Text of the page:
Retirement brings 1960s Clemson fraternity brothers back
CLEMSON, S.C. (AP) — Bobby Ballentine did not plan on joining a fraternity when he was walking with his roommate on the Clemson College campus in the spring of 1961.
He went past a fraternity recruitment event being held by Kappa Delta Chi. It was the first official rush for the newly founded group, and Ballentine was invited in by Bob Newton, one of the original brothers.
That ended up shaping the entire course of his life.
“I would have hated to have gone through life and not have these acquaintances,” Ballentine said.
He ended up marrying Newton’s sister, and the couple has been together 55 years. Three fraternity brothers were in their wedding.
Ballentine ended up working in Easley and then in Georgia before heading back in 1981 to Clemson, where his journey and fraternity brotherhood has come full circle.
And he’s not alone. Despite graduating in the 1960s and traveling the country pursuing various careers, a dozen members of Kappa Delta Chi, or KDX, have returned to the Clemson area for retirement.
“One by one, two by two, we made the decision to move back to Clemson and reconnect with our brotherhood,” said Gary Faulkenberry, who graduated from Clemson in 1965. The name changed from Clemson College to Clemson University in 1964.
Today, many of the brothers get together to go out to shows and dinner. Half a dozen of the men are in leadership positions at Clemson United Methodist Church.
Doug Richardson, who graduated in 1964, was president of the fraternity when he was in school. He moved back to Clemson in 2001 to become director of finance and administration for Clemson University’s Institutional Advancement Division.
Richardson said he did not expect so many of the men to come back, “but by golly it’s what’s happened.”
KDX was founded at Clemson in 1959 and then became part of the Sigma Nu fraternity in 1970.
Even as students, KDX members were a “close group of guys,” Faulkenberry said.
Paul Burnette graduated from Clemson in 1966. He spent time in the Air Force before getting his doctoral degree and working as a teacher for more than 30 years before moving back to Clemson with his wife.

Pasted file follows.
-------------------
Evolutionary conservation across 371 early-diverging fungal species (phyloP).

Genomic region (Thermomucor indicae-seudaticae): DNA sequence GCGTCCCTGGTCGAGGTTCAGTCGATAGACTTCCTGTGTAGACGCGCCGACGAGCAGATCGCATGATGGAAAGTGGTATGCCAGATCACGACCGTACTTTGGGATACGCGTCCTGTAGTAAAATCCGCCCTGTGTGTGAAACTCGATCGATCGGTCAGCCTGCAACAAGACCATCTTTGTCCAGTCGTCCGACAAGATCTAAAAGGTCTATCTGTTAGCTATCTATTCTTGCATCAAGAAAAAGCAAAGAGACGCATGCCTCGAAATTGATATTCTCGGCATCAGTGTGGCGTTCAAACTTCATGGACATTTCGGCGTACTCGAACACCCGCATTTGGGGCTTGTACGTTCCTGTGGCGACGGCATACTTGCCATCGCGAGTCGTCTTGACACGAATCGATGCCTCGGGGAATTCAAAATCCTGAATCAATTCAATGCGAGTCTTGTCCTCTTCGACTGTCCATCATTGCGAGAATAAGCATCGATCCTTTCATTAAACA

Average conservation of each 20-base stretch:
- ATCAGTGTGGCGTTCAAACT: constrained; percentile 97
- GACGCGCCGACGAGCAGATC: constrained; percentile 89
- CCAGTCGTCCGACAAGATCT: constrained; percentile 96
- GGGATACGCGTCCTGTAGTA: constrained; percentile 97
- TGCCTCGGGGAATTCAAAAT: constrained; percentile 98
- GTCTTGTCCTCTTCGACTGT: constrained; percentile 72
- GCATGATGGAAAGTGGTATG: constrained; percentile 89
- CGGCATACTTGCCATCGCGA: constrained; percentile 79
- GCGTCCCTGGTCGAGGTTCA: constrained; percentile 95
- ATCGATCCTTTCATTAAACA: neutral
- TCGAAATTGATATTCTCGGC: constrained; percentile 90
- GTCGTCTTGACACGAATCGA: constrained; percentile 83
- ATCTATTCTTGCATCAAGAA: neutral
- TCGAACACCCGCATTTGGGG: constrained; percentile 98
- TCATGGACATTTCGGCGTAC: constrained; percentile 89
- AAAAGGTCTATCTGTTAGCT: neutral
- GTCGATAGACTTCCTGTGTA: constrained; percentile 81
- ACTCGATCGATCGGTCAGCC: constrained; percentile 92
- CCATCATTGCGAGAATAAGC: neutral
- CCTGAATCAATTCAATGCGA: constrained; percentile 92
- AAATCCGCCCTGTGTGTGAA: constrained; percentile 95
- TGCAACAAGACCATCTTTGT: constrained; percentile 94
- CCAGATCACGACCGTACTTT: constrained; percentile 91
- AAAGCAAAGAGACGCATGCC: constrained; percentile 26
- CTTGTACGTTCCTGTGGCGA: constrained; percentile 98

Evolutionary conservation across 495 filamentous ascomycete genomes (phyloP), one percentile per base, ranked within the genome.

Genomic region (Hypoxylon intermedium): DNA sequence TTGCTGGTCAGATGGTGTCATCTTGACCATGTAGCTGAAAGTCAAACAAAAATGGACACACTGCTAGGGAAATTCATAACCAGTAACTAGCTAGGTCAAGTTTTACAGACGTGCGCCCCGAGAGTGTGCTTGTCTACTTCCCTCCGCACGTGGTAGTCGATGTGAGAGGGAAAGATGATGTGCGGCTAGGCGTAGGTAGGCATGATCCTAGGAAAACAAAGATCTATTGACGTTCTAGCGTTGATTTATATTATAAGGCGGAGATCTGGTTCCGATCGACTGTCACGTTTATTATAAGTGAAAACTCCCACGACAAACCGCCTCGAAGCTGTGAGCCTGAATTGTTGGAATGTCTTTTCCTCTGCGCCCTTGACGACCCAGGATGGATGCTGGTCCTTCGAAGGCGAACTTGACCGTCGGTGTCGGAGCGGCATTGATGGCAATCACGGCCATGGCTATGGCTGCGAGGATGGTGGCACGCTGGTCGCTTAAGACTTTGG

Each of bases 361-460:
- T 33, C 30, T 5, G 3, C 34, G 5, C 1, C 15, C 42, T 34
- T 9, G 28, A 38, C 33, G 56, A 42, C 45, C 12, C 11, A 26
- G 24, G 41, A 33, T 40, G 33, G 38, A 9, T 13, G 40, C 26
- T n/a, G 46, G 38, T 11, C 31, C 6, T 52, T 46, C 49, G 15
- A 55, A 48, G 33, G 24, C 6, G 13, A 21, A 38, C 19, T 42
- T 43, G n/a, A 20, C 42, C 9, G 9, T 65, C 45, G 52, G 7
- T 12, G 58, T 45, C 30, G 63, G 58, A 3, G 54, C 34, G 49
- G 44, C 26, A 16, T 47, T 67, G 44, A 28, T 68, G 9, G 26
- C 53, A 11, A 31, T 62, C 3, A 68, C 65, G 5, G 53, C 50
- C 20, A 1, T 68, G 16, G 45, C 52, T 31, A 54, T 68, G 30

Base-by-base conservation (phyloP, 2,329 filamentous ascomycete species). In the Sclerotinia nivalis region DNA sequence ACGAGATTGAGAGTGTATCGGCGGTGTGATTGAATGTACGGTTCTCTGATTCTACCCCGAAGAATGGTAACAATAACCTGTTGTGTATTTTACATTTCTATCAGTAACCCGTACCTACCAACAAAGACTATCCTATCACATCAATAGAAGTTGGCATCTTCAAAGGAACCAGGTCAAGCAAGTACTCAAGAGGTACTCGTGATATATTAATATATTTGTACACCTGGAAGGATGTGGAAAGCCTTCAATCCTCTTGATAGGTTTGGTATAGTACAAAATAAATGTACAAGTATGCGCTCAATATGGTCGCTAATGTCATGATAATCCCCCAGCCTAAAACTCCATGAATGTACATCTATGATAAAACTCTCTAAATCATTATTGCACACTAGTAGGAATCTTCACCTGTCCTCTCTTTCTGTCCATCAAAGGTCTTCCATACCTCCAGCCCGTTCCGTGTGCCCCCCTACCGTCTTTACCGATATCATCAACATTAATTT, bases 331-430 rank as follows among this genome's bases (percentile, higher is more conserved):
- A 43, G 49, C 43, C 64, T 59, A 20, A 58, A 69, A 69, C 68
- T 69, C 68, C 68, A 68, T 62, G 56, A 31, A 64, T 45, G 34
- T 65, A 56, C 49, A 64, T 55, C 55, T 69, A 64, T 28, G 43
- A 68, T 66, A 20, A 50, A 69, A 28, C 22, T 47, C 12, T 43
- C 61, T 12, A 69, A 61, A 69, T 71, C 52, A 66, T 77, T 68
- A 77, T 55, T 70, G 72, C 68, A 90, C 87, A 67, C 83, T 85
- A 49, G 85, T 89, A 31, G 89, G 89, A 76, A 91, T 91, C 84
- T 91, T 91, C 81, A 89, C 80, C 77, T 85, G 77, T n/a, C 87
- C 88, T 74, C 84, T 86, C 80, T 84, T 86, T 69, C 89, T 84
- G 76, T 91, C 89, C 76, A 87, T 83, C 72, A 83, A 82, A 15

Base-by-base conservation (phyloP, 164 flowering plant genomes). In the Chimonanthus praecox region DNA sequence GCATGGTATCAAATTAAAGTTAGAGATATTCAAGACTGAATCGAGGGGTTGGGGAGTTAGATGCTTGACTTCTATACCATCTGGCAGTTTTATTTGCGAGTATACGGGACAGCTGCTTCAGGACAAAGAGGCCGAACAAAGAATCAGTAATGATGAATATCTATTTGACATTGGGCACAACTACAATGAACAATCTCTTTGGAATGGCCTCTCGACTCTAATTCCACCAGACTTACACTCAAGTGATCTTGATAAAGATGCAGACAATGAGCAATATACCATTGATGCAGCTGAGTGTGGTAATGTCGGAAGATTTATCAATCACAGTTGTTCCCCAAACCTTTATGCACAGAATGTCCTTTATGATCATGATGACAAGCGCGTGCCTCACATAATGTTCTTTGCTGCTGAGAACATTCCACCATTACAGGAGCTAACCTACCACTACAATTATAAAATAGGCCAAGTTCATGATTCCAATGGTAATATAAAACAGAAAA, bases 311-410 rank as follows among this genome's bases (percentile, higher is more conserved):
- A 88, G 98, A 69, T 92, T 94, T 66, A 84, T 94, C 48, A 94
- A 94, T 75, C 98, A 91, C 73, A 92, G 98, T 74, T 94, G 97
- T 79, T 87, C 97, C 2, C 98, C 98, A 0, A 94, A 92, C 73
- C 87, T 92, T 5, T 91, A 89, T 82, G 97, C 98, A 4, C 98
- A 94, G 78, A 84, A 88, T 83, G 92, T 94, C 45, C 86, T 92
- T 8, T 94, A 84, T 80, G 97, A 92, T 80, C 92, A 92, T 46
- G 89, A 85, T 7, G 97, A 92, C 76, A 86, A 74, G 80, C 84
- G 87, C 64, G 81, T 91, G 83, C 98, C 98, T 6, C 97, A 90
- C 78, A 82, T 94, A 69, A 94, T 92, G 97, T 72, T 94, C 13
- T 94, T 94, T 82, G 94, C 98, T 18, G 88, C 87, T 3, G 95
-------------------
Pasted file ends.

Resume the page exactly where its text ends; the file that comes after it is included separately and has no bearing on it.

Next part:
Burnette was from the small town of Blackville, South Carolina, so going to Clemson was a bit of a jump, he said. The fraternity gave him a smaller family on campus to get to know.
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Burnette said the KDX brothers helped one another through challenges with family, friends and girlfriends and gave each other the “skinny” on what professors to seek while in college. They also studied together, watched TV together, volunteered in Greenville together and would go get burgers before playing cards until 3 or 4 a.m. some nights.
For more than 40 years, a group of the brothers has hosted a homecoming picnic, complete with barbecue, beer and a growing number of family members. That used to be where the brothers caught up with one another, but then they started seeing one another at funerals.
Faulkenberry said it was important for the brothers to get together outside of those sad events, so they started holding more reunions. From May 5 to 7, the brothers who live in Clemson and those who do not gathered at the Madren Center for a few days of dinners, campus tours and chances to catch up.
“Unfortunately, when we get together, we have to acknowledge people we lost,” Faulkenberry said.
In 2008, one of the KDX brothers died, and it inspired members to start a scholarship to give back to the university. As of June 2018, the scholarship endowment had reached $181,000 with contributions from about 50 percent of the more than 150 KDX members, brother Jerry Handegan said. In 2019, the scholarship was able to award $5,418 combined to 11 recipients. Since the scholarship fund is unrestricted, the university can use it as needed, Handegan said.
Handegan graduated from Clemson in 1965 with a degree in industrial engineering. He moved back to Clemson in 2006 after a career in the textile industry. His wife is from Clemson, and her cousin was a past president of KDX.
As a new group of Clemson students gets ready to graduate, Handegan said it is natural for people to part ways after college but that does not mean their stories have to end.
“You form some relationships in college that really aren’t nurtured as you graduate, but as life goes on, people end up back in the same places and you can renew relationships,” he said. “Many people I have gotten close with I didn’t know in school. The special connection (with KDX) made it easier to become good friends.”
Information from: The Greenville News, http://www.greenvillenews.com